District Judge Is Not ‘a Worker’ – Guideline Court of Appeal Ruling

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WR Solicitor & Director Jonathan LeachJonathan Leach, Director and Head of Employment Law at Watson Ramsbottom looks at an interesting case regarding the definition of “worker” in relation to members of the judiciary.

A complaint of detrimental treatment for whistle blowing may only be brought before an Employment Tribunal (ET) by a ‘worker’, within the meaning of the Employment Rights Act 1996. The definition of that word has proved perennially difficult but, in a guideline decision, the Court of Appeal has ruled that it does not embrace members of the judiciary (Gilham v Ministry of Justice).

The case concerned a district judge who claimed that she had suffered detriments due to complaints she had made about allegedly excessive judicial workloads and poor and unsafe working conditions in courts where she sat. Her case was, however, rejected by an ET, and subsequently by the Employment Appeal Tribunal, on the basis that she was not a worker.

In dismissing her appeal against the latter decision, the Court found that she was an office-holder whose rights and obligations derived from statute and not from any contractual relationship with the Lord Chancellor or the Ministry of Justice. Her obligations were symbolised by the judicial oath she had taken and the correspondence that preceded her formal appointment made no mention of a contract.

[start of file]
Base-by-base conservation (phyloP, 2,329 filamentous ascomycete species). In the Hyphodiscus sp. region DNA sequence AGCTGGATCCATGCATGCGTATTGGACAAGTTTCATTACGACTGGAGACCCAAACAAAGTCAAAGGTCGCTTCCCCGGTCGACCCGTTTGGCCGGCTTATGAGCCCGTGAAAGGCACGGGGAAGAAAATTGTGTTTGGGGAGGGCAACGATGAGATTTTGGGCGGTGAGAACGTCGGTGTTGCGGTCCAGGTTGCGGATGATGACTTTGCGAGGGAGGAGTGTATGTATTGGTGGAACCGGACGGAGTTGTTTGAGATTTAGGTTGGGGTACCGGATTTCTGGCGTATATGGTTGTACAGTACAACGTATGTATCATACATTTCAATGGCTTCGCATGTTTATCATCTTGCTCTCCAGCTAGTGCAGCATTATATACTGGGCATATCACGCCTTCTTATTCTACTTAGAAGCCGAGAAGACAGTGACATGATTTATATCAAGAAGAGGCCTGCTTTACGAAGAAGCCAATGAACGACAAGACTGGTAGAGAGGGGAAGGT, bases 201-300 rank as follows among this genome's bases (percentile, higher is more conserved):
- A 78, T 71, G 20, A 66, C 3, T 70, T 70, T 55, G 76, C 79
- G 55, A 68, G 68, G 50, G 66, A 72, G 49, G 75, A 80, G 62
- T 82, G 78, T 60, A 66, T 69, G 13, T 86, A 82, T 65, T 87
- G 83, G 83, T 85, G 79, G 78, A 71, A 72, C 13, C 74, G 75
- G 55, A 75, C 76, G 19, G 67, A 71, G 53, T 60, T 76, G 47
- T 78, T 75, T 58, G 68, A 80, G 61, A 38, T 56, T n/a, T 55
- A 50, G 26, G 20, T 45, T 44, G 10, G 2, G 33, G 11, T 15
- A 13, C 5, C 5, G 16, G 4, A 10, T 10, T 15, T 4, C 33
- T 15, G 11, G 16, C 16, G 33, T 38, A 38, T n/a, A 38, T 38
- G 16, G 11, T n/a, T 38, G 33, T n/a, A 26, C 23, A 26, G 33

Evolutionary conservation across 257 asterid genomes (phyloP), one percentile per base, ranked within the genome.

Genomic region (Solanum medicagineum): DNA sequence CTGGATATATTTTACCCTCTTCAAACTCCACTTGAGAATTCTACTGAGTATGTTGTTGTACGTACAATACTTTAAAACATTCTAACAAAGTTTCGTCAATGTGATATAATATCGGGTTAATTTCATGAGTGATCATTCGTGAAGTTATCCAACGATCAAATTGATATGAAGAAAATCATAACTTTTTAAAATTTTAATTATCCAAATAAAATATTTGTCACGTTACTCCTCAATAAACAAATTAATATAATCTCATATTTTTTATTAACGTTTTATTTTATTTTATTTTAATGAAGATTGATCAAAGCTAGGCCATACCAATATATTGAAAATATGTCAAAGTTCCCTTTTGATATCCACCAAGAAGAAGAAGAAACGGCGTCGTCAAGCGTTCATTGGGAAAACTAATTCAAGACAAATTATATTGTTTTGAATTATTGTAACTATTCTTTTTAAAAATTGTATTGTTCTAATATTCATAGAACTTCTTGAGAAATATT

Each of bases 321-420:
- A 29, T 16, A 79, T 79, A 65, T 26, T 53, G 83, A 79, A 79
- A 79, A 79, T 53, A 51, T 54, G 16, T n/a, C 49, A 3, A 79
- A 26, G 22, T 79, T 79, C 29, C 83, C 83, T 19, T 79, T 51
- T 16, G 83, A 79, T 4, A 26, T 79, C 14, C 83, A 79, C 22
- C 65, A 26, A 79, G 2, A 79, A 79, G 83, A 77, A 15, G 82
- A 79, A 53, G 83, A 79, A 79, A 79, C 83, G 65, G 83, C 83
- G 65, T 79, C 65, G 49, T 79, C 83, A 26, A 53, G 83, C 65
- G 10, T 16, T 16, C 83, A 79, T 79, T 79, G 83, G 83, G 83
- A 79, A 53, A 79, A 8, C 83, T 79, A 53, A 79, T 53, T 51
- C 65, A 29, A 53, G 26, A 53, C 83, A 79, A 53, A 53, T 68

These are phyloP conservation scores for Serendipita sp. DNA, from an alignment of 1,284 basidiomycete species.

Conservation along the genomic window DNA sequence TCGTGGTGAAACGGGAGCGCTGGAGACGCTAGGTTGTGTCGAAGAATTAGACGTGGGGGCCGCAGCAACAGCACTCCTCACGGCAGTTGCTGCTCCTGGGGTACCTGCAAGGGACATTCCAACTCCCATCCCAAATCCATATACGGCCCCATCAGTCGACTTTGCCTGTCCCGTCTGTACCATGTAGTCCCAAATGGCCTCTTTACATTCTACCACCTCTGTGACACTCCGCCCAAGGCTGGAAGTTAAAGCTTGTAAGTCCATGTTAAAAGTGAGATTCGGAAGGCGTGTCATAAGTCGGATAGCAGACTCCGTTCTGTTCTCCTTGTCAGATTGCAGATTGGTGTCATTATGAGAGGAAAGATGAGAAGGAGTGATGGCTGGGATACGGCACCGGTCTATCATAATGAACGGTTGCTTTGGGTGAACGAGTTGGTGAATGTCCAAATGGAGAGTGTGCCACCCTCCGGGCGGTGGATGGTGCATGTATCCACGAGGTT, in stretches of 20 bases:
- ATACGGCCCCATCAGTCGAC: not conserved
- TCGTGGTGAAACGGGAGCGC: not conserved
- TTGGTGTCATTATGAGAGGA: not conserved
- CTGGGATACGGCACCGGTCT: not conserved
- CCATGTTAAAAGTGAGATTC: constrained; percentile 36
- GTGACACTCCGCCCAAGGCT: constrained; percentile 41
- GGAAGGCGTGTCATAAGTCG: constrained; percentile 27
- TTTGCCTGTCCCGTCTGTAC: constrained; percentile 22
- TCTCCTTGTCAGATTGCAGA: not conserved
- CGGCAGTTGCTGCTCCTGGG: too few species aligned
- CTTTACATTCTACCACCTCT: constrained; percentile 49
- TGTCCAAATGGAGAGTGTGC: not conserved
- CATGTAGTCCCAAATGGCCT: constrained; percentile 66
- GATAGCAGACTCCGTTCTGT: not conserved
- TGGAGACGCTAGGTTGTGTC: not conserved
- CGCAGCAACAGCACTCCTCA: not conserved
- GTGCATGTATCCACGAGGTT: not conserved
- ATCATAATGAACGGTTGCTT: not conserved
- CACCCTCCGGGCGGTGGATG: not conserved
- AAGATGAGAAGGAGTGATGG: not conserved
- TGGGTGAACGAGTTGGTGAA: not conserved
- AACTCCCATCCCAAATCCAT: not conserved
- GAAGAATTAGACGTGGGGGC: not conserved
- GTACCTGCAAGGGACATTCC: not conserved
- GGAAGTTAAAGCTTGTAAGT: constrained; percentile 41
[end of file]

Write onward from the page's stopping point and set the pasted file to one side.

Her functions and the duration of her appointment were set by statute and she could only be removed from office for misbehaviour, or incapacity, following consultation between the Lord Chancellor and the Lord Chief Justice. The general understanding, at least amongst lawyers, is that judges are office-holders only, not serving under any kind of contract, and that they are in a different position from ordinary civil servants or other Crown employees.

The Court also rejected arguments that excluding the district judge from the definition of worker violated Articles 10 and 14 of the European Convention on Human Rights, which respectively enshrine the right to freedom of expression and ban discrimination. The Court noted that, if the position of the judiciary was considered anomalous, that could only be remedied by Parliament.

For advice on whistle blowing and other employment law matters, please contact Jonathan Leach, Director and Head of Employment Department on 01254 67 22 22 or complete our online enquiry form discuss your concerns with one of our team of expert advisors.